In the case of Cayman hedge fund math, there is no difference between the destructive outcome of meth use and math abuse.

  9. Hugh

    Geithner is correct in the sense that the current system is so corrupt and unstable that any serious reform could blow it up. Of course, left to its own devices it will blow up anyway.

  10. Carlos

    Reading this post one would get the impression that the EU is standing up for the little guy. But then one remembers the deflationary policies being imposed on the “PIIGS” countries as a condition for the bailout: the money goes directly to the accounts of French and German banks, and then the economies of the “rescued” countries are sucked dry of any assets, just as the EU core did in Eastern Europe (and the US did in Latin America during the 80´s and 90´s). The PIIGS countries, just like the Eastern Europeans, will end up being colonies of the EU, at the mercy of German industry. That is, the German bankers and industrialist, because working and middle class Germans will go on slaving away for a pittance. There’s no doubt hedge funds and private equity firms are carrion birds of the worst sort, that they should be banned together with tax havens in the Caribbean, but the EU Commission, by keeping them away, is just protecting the interests of its most powerful members, as their bankers carry out their own rapacious neo-feudal business in another, more old fashioned way. Unfortunately the EU economic imperialism can only go so far without an army to back its diktats. The moment one of the PIIGS countries give them the finger and leave, the EU will go the way of the Holy Roman Empire.

  11. Tim

    What no one seems to understand are that there are other countries other than the US/EU where hedge funds are based. Places like Canada, Australia, Switzerland, Hong Kong, Singapore, Israel etc. New Zealand’s Prime Minister John Key a former Wall Street fatcat himself elected right in the teeth of financial crisis(November 2008) has launched a taskforce to make NZ’s regulation of hedge funds more “industry friendly”. In Canada hedge funds are regulated by the individual provinces and territorries not even the federal government some of which like Alberta are well known for their industry “friendliness”.

    Most of the countries listed above had no bank bailouts so their public’s are totally uninterested in finance. In Canada people are more interested in a former MP named Rahim Jaffer’s escapades or the NZ PM’s cannabilism jokes(To be fair Canadian TV such as TVO and BNN gives more voice to people like Yves and Felix Salmon in their discussion of the “US” Financial crisis than US TV does). Why does everyone assume that all hedge funds will always be based in either the West End of London or Greenwich CT.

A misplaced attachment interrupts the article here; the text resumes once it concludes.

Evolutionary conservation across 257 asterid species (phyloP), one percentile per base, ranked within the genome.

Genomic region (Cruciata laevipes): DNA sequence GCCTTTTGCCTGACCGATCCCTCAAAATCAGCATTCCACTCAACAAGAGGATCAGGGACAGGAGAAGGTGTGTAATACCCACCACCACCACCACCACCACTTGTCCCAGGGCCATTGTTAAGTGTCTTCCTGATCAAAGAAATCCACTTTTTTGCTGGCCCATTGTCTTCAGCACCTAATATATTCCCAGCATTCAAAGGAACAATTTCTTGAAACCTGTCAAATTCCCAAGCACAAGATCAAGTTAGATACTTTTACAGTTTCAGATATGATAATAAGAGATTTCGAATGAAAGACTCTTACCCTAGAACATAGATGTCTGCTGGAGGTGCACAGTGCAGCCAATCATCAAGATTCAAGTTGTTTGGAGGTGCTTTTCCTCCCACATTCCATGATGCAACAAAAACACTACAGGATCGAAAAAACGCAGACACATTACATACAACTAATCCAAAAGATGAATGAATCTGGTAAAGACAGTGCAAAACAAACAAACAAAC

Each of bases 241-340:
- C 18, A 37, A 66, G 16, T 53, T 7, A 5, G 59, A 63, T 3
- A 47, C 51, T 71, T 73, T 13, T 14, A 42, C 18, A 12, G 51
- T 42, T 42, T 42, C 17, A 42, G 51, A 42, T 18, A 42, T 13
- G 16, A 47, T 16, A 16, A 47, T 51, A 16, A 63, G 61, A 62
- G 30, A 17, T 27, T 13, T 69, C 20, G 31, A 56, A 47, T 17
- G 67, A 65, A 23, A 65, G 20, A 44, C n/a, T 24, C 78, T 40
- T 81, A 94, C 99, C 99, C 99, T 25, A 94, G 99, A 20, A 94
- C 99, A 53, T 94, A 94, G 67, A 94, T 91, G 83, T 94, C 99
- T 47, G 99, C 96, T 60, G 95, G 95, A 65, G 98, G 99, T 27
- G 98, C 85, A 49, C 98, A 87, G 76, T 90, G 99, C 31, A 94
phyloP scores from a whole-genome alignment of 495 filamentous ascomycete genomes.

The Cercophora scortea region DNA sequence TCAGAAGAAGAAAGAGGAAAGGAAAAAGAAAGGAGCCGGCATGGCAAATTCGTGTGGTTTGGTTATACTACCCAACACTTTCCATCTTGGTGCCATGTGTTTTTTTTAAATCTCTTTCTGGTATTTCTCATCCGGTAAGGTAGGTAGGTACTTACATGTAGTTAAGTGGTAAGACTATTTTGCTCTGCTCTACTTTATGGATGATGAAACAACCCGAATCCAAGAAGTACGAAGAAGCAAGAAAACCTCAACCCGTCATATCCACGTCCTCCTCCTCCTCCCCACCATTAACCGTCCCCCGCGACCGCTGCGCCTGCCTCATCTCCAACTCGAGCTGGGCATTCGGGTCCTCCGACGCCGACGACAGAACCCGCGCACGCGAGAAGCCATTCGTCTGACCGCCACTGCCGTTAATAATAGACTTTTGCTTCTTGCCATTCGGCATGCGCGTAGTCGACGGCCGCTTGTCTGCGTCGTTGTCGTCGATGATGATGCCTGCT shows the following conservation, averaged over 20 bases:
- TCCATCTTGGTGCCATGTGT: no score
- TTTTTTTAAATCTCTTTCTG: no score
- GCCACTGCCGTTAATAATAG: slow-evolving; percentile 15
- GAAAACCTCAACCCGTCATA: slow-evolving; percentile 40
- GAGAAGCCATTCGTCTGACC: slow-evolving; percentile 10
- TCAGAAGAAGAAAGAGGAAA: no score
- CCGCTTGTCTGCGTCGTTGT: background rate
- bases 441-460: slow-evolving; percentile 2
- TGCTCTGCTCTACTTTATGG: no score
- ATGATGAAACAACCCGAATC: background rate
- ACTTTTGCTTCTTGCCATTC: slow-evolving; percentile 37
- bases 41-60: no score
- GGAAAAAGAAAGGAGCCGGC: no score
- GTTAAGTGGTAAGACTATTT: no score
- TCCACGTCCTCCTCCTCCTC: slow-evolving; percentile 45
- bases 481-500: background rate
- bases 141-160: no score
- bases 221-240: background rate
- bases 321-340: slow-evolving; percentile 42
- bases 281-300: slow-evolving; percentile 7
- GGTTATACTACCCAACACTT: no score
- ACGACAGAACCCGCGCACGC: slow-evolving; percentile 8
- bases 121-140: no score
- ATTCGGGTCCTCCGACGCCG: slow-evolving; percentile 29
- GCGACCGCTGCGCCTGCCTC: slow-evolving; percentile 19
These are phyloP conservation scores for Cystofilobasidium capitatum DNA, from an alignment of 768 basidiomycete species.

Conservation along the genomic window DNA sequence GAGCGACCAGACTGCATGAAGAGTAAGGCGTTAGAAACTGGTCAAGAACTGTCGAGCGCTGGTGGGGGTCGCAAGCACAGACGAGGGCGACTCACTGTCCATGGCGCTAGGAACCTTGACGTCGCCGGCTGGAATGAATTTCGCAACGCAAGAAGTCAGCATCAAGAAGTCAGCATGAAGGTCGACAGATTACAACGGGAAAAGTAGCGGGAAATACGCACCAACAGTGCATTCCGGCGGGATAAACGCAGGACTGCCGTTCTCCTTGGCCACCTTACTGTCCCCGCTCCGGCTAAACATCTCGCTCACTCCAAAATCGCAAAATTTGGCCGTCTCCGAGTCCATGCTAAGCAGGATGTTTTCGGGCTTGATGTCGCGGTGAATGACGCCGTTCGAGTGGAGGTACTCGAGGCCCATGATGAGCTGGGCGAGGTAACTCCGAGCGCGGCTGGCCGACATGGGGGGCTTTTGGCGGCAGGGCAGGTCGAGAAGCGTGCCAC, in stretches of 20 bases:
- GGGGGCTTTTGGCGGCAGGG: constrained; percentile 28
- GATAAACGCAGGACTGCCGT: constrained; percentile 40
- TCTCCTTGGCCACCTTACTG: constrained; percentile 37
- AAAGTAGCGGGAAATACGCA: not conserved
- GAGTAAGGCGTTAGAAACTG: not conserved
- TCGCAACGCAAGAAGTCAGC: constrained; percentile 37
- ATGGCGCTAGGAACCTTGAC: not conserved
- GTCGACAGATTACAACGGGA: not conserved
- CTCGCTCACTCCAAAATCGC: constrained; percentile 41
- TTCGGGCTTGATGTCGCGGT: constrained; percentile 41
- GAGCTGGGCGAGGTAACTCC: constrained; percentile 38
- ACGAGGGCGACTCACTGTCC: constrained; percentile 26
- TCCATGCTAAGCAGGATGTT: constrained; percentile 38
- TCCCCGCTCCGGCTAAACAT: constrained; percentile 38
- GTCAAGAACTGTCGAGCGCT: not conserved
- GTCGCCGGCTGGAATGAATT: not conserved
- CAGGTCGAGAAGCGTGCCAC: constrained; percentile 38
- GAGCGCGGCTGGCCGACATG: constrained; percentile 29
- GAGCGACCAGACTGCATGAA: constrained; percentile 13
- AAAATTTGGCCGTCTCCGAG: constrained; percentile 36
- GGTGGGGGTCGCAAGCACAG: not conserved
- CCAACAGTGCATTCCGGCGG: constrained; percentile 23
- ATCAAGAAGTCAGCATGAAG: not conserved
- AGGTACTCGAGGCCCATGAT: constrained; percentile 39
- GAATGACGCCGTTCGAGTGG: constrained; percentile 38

12. ddf

    The HF industry is squealing because it has not yet given up on the illusion that it can keep its current operating model for ever. But actually a more grown up view of the political and economic transition we are going through would cast the regulatory changes in a more positive light. More regulation could be good for the HF industry if it increased investor confidence. The EU should enlist the support of large investors in HF, especially those who were not allowed to pull out their money, made huge losses, or were the victims of outright fraud.

  13. xct

    If you ask why the French public in general is aware…
    The French documentary “La Mise à mort du travail”(2009) recently unveiled the tradegy these private equity funds brought; it shows how Goldman and KKR (Henri Kravis) private equity “overdid the cash extraction and left a bankrupt hulk in their wake” (as you wrote). I think the DVD has English subtitles.

    http://www.amazon.fr/mise-mort-au-travail/dp/B002UQ9UL2/ref=sr_1_1?ie=UTF8&s=dvd&qid=1273886219&sr=8-1

    http://recherche.telerama.fr/recherche/recherche.php?ecrivez=La+Mise+%E0+mort+du+travail&go-rech.x=12&go-rech.y=7

    http://television.telerama.fr/television/la-mise-a-mort-du-travail-recompense-par-le-prix-albert-londres,55459.php

    http://television.telerama.fr/television/la-mise-a-mort-du-travail-documentaire-2-2-de-jean-robert-viallet-france-2009,48540.php